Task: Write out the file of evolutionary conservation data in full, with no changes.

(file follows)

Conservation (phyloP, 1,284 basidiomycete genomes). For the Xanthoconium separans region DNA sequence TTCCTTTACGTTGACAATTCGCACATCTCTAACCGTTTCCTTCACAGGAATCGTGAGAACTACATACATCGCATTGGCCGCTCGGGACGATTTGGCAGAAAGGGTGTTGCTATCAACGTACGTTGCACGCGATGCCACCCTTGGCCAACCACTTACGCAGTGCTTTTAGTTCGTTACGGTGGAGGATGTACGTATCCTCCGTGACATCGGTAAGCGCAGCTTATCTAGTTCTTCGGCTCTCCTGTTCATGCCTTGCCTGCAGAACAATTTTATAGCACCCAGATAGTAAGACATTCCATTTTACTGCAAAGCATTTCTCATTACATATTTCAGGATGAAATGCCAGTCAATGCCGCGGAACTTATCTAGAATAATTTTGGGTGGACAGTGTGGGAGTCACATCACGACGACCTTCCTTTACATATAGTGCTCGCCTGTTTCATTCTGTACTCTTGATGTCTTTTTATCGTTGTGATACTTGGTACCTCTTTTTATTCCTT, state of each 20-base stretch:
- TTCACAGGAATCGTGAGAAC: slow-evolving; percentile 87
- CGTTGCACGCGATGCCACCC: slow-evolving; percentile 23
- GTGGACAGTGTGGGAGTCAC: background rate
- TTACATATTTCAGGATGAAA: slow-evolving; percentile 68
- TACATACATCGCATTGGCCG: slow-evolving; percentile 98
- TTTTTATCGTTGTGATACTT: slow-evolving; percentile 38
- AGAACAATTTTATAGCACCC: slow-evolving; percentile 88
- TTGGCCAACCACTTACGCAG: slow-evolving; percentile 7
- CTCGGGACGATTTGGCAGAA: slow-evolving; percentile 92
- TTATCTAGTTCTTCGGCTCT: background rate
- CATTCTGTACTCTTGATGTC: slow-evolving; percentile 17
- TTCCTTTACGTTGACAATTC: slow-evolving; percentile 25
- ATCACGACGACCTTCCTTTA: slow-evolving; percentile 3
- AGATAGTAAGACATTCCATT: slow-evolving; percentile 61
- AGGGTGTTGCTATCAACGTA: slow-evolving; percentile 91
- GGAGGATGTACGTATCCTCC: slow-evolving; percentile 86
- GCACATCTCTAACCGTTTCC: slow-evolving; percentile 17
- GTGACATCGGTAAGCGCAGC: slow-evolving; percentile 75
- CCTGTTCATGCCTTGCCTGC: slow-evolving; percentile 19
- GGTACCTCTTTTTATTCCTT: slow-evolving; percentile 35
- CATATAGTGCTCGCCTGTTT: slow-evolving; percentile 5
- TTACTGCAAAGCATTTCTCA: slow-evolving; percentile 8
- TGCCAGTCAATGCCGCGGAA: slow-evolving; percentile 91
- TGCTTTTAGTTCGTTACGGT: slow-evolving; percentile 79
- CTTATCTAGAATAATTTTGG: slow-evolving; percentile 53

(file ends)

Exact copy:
Conservation (phyloP, 1,284 basidiomycete genomes). For the Xanthoconium separans region DNA sequence TTCCTTTACGTTGACAATTCGCACATCTCTAACCGTTTCCTTCACAGGAATCGTGAGAACTACATACATCGCATTGGCCGCTCGGGACGATTTGGCAGAAAGGGTGTTGCTATCAACGTACGTTGCACGCGATGCCACCCTTGGCCAACCACTTACGCAGTGCTTTTAGTTCGTTACGGTGGAGGATGTACGTATCCTCCGTGACATCGGTAAGCGCAGCTTATCTAGTTCTTCGGCTCTCCTGTTCATGCCTTGCCTGCAGAACAATTTTATAGCACCCAGATAGTAAGACATTCCATTTTACTGCAAAGCATTTCTCATTACATATTTCAGGATGAAATGCCAGTCAATGCCGCGGAACTTATCTAGAATAATTTTGGGTGGACAGTGTGGGAGTCACATCACGACGACCTTCCTTTACATATAGTGCTCGCCTGTTTCATTCTGTACTCTTGATGTCTTTTTATCGTTGTGATACTTGGTACCTCTTTTTATTCCTT, state of each 20-base stretch:
- TTCACAGGAATCGTGAGAAC: slow-evolving; percentile 87
- CGTTGCACGCGATGCCACCC: slow-evolving; percentile 23
- GTGGACAGTGTGGGAGTCAC: background rate
- TTACATATTTCAGGATGAAA: slow-evolving; percentile 68
- TACATACATCGCATTGGCCG: slow-evolving; percentile 98
- TTTTTATCGTTGTGATACTT: slow-evolving; percentile 38
- AGAACAATTTTATAGCACCC: slow-evolving; percentile 88
- TTGGCCAACCACTTACGCAG: slow-evolving; percentile 7
- CTCGGGACGATTTGGCAGAA: slow-evolving; percentile 92
- TTATCTAGTTCTTCGGCTCT: background rate
- CATTCTGTACTCTTGATGTC: slow-evolving; percentile 17
- TTCCTTTACGTTGACAATTC: slow-evolving; percentile 25
- ATCACGACGACCTTCCTTTA: slow-evolving; percentile 3
- AGATAGTAAGACATTCCATT: slow-evolving; percentile 61
- AGGGTGTTGCTATCAACGTA: slow-evolving; percentile 91
- GGAGGATGTACGTATCCTCC: slow-evolving; percentile 86
- GCACATCTCTAACCGTTTCC: slow-evolving; percentile 17
- GTGACATCGGTAAGCGCAGC: slow-evolving; percentile 75
- CCTGTTCATGCCTTGCCTGC: slow-evolving; percentile 19
- GGTACCTCTTTTTATTCCTT: slow-evolving; percentile 35
- CATATAGTGCTCGCCTGTTT: slow-evolving; percentile 5
- TTACTGCAAAGCATTTCTCA: slow-evolving; percentile 8
- TGCCAGTCAATGCCGCGGAA: slow-evolving; percentile 91
- TGCTTTTAGTTCGTTACGGT: slow-evolving; percentile 79
- CTTATCTAGAATAATTTTGG: slow-evolving; percentile 53